Since the time of Hugo Grotius, the author of Mare Liberum, which literally means “The Sea is Open to All Nations”, has this principle been adopted as part of international law on the seas. From thereon, freedom of navigation has been accepted as open to all nations.
But the freedom of navigation invoked by the US navy in Asian waters is a different case.
The nexus of the law enunciated by Grotius centers on the freedom of navigation and the sharing of resources found therein. Freedom of navigation has to emphasize the free passage of vessels over certain bodies of water as in the now hotly contested South China Sea, a passageway from the Pacific to the Indian Ocean and vice versa, among others.
Adjacent states have their territorial waters measured up to 12 nautical miles from the shoreline. Yet several bodies of water have been acknowledged as important waterways. They overlap the 12-mile limit, and are man-made like the Suez Canal of Egypt that links the Mediterranean Sea and the Red Sea onward to the Indian Atlantic Ocean; and the Panama Canal, a narrow passageway connecting the Pacific to the Atlantic Oceans. Because of the necessity to trade and navigation, these two canals have been “internationalized” or permanently made open to all ships regardless of the type and the flag they carry.
Due to peculiarities over some bodies of water, the Law of the Sea was adjusted to allow freedom of navigation and facilitate trade in some areas without infringing on the sovereignty of states. Geographical width, size and depthless littoral states have to adjust their territorial waters to allow foreign vessels to pass through that portion of the waterway applying the “right innocent passage” or through an international convention to allow foreign vessels, usually men of war with specific classification and tonnage like aircraft carriers, to pass thought the Straits of Bosporus. Vessels coming from Aegean could pass through the Sea of Marmara onward to the Black Sea to reach countries like Russia and Ukraine. This agreement is known as the Montreux Convention of 1937.
Other instances are the Strait of Hormuz and the Taiwan Straits. All ships that pass through these narrow straits are in fact crossing a body of water less than the 12-mile limit. The Strait of Hormuz is separated by Iran on the north and Oman and the United Arab Emirates to the south. Navigating to the Persian Gulf is like entering a cul-de-suc. There is no outlet except to return and pass through that narrow entry point called Strait of Hormuz.
That portion of the 12-mile limit claimed by Taiwan belongs to China, as Taiwan is its province
The strait is so narrow that it overlaps other’s territorial waters. Littoral states cannot wholly stretch their territorial waters without infringing the other’s boundary. Besides, vessels from countries like Iraq and Saudi Arabia will be affected once Iran decides to choke the Strait to prevent US naval ships or any ship that may join in imposing oil embargo on Iran.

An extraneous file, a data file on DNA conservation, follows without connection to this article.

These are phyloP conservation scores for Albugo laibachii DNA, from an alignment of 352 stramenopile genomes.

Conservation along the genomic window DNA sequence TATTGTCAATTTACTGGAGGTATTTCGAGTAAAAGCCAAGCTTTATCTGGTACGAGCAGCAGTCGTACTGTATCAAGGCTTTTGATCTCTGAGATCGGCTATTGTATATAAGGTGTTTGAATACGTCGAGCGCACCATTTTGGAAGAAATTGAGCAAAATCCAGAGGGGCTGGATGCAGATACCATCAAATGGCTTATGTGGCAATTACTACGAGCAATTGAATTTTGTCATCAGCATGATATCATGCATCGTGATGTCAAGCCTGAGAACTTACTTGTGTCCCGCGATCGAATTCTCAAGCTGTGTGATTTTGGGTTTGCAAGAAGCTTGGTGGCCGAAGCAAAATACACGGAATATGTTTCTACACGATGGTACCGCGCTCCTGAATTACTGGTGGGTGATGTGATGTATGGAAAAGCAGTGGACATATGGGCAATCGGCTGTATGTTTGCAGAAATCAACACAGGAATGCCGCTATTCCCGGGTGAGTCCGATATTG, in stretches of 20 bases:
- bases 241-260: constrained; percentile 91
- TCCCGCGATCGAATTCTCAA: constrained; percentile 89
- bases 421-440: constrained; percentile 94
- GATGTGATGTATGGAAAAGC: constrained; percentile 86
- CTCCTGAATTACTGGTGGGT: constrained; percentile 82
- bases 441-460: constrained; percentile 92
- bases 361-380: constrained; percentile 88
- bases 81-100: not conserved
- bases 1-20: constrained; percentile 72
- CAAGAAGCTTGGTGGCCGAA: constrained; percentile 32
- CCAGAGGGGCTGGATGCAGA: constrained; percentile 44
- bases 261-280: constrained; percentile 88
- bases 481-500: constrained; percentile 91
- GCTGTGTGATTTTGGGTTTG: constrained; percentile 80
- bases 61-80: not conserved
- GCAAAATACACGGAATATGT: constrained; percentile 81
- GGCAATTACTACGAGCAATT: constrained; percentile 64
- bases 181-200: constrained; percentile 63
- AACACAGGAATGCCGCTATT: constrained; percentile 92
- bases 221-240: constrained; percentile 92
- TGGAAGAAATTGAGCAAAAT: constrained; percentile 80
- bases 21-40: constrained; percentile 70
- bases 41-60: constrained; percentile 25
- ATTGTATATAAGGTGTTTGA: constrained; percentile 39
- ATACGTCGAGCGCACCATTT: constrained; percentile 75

In the Taiwan Straits, a body of water separating the island of Taiwan from the Chinese mainland is a narrow but open passageway. Strictly speaking, the waterway is wholly a territorial water of China. That portion of the 12-mile limit claimed by Taiwan belongs to China, as Taiwan is its province. Besides, the narrow strait provides no space for foreign vessels, such as the US navy, to pass and claim it as an international waterway.
Moreover, the freedom of navigation invoked by the US navy cannot apply in this instance. Any ship passing through it without permission would be violating China’s territorial waters. Only under exceptional circumstances are foreign vessels allowed to pass like wanting to evade typhoon or is in distress. If commercial and civilian ships are allowed at times to pass, usually it is with the approval of the host country.
The act of the US navy to deliberately pass through the narrow strait is to provoke China into war. It carries the usual trademark of US national security adviser John Bolton, a notorious “chickenhawk” who savours the idea of tightening the screw on countries opposed to US policies.
At this point, we have to clarify that freedom of navigation is automatically limited if foreign ships alien to area are, in fact, engaged in routine naval patrol. Such is different from innocent passage where civilian ships can invoke their right to freedom of navigation taking their passage as only incidental or one that cannot be avoided.
On the other hand, foreign naval ships, which are fully armed carrying out regular patrol in the area are opposed by littoral states much that they are often engaged in prohibited activities like engaging in espionage and monitoring activities of ships and aircrafts leaving to and from the ports indicating that their presence has nothing to do with freedom of navigation.
Their constant presence is seen more as a provocation like what the US Seventh Fleet is doing in the Taiwan Straits and in the South China Sea. It contributes to heighten the tension between China and the US.
The author, a Manila-based political analyst and columnist with The Manila Standard, is author of Labor-Only Contracting in a "Cabo" Economy.